Geography and History of Zimbabwe

The area of southeastern Africa where The Convert is set has changed a great deal throughout history, and particularly in the past century. From what was once Matabeleland and Mashonaland to Rhodesia to Zimbabwe, the changing place names provide a window on the profound political and cultural shifts that occurred before, during, and after the colonial period.

Jekesai’s people, the Shona, have been the dominant ethnic and linguistic group in what is now Zimbabwe for at least a millenium. They arrived as part of the gradual migration of Bantu-speaking peoples from West Africa through the Congo Basin and into Southern Africa, where they intermingled with the indigenous Khoisan inhabitants and introduced agriculture. The Bantu group that would become the ancestors of the Shona established most powerful kingdom in medieval Sub-Saharan Africa, building their wealth through gold mining and trade with the Swahili Arabs. Their society reached its peak in the fourteenth century, but was already beginning to decline when Europeans began to arrive in the region following Portuguese explorer Vasco da Gama’s landing in 1498.

While the Portuguese colonized Mozambique to the east, the Dutch and British began to colonize the Cape region in the seventeenth century. In the first half of the nineteenth century, there was a major influx of British settlers, and many Dutch Boers moved north to establish their own state in the Transvaal (the northern region of what is now South Africa). At the same time, the Bantu tribes were experiencing a major upheaval known as the difaqane (forced migration). The Zulu Nation established an army under the formidable commander Shaka and began conquering territory in Natal on the east coast of South Africa. Among the groups displaced by this violence were the Ndebele, originally a Zulu clan who formed a new tribe under their chief Mzilikazi and conquered southwestern Zimbabwe in the 1830’s, establishing their capital at Bulawayo. In the 1860’s, Mzilikazi and his son and successor Lobengula allowed European missionaries to enter their territory; the British referred to the area as Matabeleland and to the Shona territories as Mashonaland.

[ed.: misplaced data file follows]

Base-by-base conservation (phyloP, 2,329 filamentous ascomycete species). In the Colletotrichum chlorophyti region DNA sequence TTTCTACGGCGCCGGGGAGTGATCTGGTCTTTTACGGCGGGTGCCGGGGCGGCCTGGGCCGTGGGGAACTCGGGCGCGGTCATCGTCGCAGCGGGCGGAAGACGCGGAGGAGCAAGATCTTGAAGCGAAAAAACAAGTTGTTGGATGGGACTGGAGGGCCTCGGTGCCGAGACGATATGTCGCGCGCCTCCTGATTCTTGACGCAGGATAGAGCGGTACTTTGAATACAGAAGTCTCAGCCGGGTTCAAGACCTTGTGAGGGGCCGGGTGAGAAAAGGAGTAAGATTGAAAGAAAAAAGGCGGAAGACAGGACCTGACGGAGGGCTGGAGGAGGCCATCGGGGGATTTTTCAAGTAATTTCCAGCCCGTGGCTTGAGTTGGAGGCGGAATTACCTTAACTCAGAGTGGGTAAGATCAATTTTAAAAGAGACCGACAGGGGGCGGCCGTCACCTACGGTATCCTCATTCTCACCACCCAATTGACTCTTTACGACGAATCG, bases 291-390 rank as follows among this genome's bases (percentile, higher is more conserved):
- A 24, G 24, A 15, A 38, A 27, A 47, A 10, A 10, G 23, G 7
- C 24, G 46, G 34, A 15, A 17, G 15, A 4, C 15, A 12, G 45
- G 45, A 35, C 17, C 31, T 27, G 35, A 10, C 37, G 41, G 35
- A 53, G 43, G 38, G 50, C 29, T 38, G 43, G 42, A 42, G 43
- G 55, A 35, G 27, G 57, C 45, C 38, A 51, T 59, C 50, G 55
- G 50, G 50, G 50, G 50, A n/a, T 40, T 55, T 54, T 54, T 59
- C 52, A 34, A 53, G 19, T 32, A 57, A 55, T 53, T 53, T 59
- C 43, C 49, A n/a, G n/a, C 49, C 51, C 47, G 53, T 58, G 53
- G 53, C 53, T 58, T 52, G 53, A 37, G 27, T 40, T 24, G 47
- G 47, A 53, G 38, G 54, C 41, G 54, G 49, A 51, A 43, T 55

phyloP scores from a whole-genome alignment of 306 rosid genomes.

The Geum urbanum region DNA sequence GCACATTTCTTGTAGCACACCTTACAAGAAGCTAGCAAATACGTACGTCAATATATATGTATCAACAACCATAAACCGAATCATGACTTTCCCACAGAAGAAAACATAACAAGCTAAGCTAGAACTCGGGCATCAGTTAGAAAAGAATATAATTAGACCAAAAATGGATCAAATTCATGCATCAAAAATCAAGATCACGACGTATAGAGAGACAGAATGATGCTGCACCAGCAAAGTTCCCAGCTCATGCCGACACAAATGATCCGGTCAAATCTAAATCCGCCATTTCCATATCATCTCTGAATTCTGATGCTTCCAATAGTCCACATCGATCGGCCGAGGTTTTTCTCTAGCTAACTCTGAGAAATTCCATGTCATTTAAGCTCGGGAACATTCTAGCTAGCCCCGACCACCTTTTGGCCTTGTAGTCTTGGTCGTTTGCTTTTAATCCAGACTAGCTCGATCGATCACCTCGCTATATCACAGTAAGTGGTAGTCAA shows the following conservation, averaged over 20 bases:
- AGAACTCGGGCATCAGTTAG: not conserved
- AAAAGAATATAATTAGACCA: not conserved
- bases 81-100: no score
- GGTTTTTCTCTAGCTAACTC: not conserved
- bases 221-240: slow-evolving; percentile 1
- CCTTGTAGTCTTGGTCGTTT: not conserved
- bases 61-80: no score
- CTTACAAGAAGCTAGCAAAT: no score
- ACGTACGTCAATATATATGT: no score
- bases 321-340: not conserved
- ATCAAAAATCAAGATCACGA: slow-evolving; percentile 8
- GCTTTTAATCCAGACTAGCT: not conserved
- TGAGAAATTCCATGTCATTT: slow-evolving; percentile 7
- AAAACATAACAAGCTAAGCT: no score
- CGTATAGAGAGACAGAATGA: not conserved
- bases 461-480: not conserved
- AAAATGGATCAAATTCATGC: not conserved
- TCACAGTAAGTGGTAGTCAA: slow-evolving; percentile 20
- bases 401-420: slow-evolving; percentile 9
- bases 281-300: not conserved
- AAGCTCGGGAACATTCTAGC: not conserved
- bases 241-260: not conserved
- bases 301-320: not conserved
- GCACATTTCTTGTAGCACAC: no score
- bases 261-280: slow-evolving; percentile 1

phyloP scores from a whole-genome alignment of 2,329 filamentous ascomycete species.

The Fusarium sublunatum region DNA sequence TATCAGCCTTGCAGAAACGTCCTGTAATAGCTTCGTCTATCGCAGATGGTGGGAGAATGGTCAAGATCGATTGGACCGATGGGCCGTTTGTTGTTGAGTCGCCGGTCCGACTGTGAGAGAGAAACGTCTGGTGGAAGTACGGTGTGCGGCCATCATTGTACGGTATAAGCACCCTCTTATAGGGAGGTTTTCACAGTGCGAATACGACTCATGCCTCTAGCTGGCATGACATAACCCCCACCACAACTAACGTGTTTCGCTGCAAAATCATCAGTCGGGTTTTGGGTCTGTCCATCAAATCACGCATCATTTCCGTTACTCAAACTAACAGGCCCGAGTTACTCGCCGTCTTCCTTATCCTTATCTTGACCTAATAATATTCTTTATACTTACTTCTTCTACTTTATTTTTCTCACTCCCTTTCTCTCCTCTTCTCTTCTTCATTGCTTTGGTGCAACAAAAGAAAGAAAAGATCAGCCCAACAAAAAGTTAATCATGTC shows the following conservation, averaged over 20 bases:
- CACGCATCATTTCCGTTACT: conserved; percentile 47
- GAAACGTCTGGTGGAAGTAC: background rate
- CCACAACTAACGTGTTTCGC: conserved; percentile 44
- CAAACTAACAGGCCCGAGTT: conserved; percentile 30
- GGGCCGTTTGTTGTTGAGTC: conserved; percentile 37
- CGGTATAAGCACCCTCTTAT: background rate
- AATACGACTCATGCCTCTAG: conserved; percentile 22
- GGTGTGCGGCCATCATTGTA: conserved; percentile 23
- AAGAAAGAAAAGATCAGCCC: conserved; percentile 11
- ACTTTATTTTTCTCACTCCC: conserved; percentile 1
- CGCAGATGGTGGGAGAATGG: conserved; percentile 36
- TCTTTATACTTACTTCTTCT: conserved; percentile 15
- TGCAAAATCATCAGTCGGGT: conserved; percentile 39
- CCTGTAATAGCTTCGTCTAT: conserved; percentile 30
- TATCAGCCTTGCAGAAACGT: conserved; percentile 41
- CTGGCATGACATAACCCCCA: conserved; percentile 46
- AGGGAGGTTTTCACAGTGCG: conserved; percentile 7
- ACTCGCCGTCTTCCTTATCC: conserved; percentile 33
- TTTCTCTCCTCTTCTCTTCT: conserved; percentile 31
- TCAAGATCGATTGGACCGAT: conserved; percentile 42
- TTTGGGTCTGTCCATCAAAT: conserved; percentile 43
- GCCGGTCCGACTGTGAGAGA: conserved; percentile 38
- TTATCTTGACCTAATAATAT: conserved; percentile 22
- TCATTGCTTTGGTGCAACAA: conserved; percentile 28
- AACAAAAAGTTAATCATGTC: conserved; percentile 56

When the British South Africa Company (BSAC), led by Cecil Rhodes, moved into the area in 1888, they treated Lobengula as the sole ruler of Matabeleland and Mashonaland (although in fact only a few of the Shona chiefs paid him tribute). Rhodes’ men took advantage of Lobengula’s reliance on translators to manipulate him into signing away exclusive mining rights in his kingdom and effectively handing over most of his power. In 1890, Rhodes sent an invading force of some 700 men—the so-called “pioneer column”—across Matabeleland and into Mashonaland, where they built Fort Salisbury in the northeast before spreading out to mine and farm. In 1895, the colony officially adopted the name Rhodesia in honor of Rhodes.

In 1923, BSAC administration ended and Rhodesia became a self-governing British colony until 1965, when white primer minister Ian Smith unilaterally declared independence from Britain. In 1980, after years of civil war, Robert Mugabe was elected prime minister, ending white minority rule. Rhodesia was renamed Zimbabwe, and the capital Salisbury was renamed Harare.